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B.J. Ahlen
Re: Question about PC or Mac
on Feb 7, 2006 at 11:41:19 pm

Boxxtech makes very high quality professional PC workstations. I just configured a 7400 system with Double Dual-core Opterons, a mid-range nVidia Quadro workstation card, a couple of hard drives, etc., and landed at $3,163. This machine more than matches a Quad Mac. They have a configurator at their site, they make them to order, and their customer support seems to be very good so far. It is possible to load it with options to the point you feel like it is like buying an American car in the good old days (I kinda miss the V-8s, although the electrical motor in my Prius has more torque than my old Chevy 350 engine, 395 lb.ft. to be exact). Don't buy any software bundles there, it's all full price except Maya.

HP/Compaq workstations are also very good, they also have Opterons. Local vendor support is best, otherwise there are lots of vendors on eBay, some of those are actually serious vendors.

For a smaller budget, you could do really well with an AMD X2 dual-core processor. I even saw a Gateway PC at Best Buy a few days ago for $1,099.00 that had an AMD X2 4400+, 2GB RAM, and decent hard disks.

Even this would match a Quad Mac in some benchmarks. I don't like consumer computers much though, they cut corners everywhere.

Avoid Dell like the plague. Their workstation support is much better than their infamous consumer support, but the machines are restricted in various ways that make it more difficult to upgrade them, and they don't have Opterons yet.

You probably have a fair investment in professional software at this point. This software is abviously worthless on a Mactel computer, even if there were pro Mactel computers available now. Some vendors have exchange programs though, where you can transfer your Mac license to a PC license.

For programs that are not available on the PC platform, like say FCP, you obviously can't benefit from this. OTH, you can do a lot of things twice or even four times as fast in say Sony Vegas 6 as you can in FCP. Adobe Premiere Pro 2.0 is most like FCP though, mean people call it an FCP clone (I never liked earlier versions of Premiere, but the latest V2 package has impressive integration and a vastly improved user interface, you can even shuffle video between PP and After Effects through Dynamic Linking, with no rendering needed, and you can create Photoshop documents from inside PP for example). Neither one of these NLEs destroys entire disks like FCP has had a tendency to do recently.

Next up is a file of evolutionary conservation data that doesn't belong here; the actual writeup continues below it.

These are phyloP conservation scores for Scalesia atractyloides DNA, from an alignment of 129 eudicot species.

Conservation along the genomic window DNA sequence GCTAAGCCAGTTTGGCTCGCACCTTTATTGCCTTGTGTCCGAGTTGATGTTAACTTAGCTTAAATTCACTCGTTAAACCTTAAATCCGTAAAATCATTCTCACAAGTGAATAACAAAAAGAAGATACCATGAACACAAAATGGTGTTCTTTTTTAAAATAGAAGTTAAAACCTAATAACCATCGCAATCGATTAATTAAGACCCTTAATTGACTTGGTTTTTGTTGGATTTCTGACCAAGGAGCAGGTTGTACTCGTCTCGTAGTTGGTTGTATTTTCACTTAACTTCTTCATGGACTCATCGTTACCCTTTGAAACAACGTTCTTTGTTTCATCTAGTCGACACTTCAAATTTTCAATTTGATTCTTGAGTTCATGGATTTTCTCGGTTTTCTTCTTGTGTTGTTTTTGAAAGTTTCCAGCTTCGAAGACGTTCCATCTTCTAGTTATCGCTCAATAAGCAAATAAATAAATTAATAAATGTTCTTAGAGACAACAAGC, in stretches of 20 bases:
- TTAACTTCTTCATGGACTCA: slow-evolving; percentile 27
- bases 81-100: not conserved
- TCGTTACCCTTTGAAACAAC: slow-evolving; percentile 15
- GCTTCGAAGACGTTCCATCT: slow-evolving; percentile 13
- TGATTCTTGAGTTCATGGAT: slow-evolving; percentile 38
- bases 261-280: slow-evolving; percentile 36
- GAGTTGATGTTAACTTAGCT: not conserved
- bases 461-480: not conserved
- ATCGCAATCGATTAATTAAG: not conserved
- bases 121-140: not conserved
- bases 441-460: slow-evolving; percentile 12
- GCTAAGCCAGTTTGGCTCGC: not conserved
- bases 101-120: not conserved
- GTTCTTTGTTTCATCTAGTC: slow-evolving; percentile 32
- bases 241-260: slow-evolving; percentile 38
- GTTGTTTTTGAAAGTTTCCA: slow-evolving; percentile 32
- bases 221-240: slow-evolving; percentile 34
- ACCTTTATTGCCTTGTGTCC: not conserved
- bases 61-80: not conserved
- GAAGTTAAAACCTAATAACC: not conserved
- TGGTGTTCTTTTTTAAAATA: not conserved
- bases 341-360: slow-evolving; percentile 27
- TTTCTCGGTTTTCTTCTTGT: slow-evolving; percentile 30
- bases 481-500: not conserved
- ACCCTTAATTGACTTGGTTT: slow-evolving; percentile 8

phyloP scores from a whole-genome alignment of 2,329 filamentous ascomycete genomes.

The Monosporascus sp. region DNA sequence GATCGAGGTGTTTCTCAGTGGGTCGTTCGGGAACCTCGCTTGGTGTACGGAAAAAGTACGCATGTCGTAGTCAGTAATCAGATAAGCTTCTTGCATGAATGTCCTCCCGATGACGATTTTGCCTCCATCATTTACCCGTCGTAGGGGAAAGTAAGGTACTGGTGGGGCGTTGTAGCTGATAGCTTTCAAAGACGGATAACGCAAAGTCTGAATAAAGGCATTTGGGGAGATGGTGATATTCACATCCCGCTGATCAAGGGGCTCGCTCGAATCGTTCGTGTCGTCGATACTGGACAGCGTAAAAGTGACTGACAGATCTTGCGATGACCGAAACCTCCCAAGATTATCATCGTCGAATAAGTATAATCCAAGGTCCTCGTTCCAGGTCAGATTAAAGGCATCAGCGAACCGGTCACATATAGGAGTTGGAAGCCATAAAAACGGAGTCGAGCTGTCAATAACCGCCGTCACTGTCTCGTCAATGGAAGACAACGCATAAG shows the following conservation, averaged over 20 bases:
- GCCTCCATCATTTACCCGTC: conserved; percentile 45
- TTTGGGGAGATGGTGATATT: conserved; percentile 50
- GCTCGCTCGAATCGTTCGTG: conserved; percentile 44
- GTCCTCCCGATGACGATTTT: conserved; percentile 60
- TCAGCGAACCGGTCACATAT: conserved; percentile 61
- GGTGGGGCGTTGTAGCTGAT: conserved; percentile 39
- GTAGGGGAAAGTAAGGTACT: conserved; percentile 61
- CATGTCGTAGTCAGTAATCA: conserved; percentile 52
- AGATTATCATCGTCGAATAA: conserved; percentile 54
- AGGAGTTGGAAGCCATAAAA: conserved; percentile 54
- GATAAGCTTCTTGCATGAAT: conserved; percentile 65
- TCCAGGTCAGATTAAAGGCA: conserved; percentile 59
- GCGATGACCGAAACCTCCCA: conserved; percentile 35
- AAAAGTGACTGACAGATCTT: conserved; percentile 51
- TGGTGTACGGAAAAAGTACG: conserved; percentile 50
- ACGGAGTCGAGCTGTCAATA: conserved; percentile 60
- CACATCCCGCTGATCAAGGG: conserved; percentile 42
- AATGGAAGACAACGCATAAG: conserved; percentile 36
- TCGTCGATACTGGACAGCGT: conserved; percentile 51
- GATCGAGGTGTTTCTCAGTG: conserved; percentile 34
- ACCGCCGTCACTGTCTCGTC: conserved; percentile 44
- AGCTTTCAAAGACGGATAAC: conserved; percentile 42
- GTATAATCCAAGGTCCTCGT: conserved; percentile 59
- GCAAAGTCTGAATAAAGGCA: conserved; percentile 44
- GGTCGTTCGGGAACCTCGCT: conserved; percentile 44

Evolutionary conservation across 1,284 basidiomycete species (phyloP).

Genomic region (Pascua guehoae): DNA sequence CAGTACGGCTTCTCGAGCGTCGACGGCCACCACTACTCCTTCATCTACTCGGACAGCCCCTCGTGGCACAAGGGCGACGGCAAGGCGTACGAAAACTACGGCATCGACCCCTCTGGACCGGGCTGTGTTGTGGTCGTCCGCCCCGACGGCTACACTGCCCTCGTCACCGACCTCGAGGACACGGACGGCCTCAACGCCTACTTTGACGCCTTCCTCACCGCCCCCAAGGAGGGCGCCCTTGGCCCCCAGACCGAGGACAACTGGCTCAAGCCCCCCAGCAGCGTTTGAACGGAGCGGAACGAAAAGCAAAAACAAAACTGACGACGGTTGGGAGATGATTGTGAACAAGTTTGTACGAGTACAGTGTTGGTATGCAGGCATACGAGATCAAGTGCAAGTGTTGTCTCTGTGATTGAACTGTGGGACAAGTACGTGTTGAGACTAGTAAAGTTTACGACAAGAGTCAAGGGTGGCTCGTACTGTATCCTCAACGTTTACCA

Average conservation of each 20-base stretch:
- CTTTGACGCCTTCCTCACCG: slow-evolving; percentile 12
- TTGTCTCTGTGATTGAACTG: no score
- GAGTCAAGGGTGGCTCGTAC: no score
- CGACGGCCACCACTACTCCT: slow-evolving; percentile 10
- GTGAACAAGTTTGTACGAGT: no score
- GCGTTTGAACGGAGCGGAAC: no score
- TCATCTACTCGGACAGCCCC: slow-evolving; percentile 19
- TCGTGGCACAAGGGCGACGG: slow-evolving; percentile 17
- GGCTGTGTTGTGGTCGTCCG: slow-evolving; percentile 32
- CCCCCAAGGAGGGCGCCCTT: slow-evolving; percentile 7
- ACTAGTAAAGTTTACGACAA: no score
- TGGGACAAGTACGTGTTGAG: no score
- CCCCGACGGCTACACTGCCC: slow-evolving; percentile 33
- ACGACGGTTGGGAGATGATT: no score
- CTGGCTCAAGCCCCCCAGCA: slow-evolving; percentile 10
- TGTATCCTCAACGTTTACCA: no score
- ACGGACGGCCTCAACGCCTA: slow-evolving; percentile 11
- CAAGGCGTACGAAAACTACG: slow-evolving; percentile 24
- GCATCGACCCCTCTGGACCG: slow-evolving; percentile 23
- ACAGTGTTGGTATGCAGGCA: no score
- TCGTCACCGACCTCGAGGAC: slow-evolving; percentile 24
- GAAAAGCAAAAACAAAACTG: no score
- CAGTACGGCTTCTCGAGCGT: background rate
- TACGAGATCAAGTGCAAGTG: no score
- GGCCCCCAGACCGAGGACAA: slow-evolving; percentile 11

As for switching from OS X to Windows XP, there isn't much difference frankly. OS X is more elegant to be sure, but the rest is 98% the same. The widgets have free equivalents, such as the excellent Google Desktop instead of Searchlight, etc.

You'll need a good virus checker, I recommend Trend Micro Anti-Virus as being best overall (don't get their security suite though, it isn't good). This is totally install-and-forget, and the only other thing I do in software is to turn on the Windows firewall (and I have a standard $50 Linksys hardware firewall/router too).

Norton's anti-virus, etc., was great in the past, but for the 2006 version you can read the reviews on Amazon..., although you may need to buy a bottle of hair coloring afterwards. Don't go there!

Working in Windows XP vs. OS X overall, well, unless you have an emotional tie to one of them, it really doesn't matter if you are a video/film professional. There are good tools on both, and anybody can learn to become proficient in either one or both (I did support on both for many years).

Oh, get a good 7-button mouse, if you didn't get one already for your Mac. One-button mouse = obsolete T-Ford way to work. I use 5 of the 7 buttons for nearly everything I do, the time saved is enough to go home at least half an hour earlier everyday :O).

My favorite keyboard and mouse today is the Logitech MX700 combo that sells for $40-$99 (yes, that's the spread), you can even see it at Staples. Excellent keyboard feel, great extra special keys, no cables (it's wireless), superb high resolution mouse with a longlife battery (and charger/holder). All for $40-$99. Many compositors in Hollywood's leeding FX houses prefer this type of mouse over Wacom tablets even (for heavy 600-layer compositing and related paint).

For a screen you can use any of the recent Apple screens, or if you buy new, the Dell 24" widescreen for about $900 is outstanding (better than the 23" Cinema Display that costs more), and the Gateway FPD2185W 21" 1680x1050 is a very very good choice for $499-$599. The latter has HD & SD component, composite, S-video, and DVI inputs, and there is even a Faroudja DCDi chip inside that gives a great picture.

Dell also has a 30" screen for abt $1500 I think, but it is too early to buy this I think. There were complaints that it was too bright even at the minimum brightness setting, others were happy. My thought is that Apple's 30" is better at this point (I have used it and thought it was 10/10).

If you need performance, PCs will have a significant advantage this year, and everything in my crystal ball indicates that this gap will even widen a bit next year (Intel may catch up with AMD in 2008, but my most trusted high level CPU expert friend says it is now looking like 2009).




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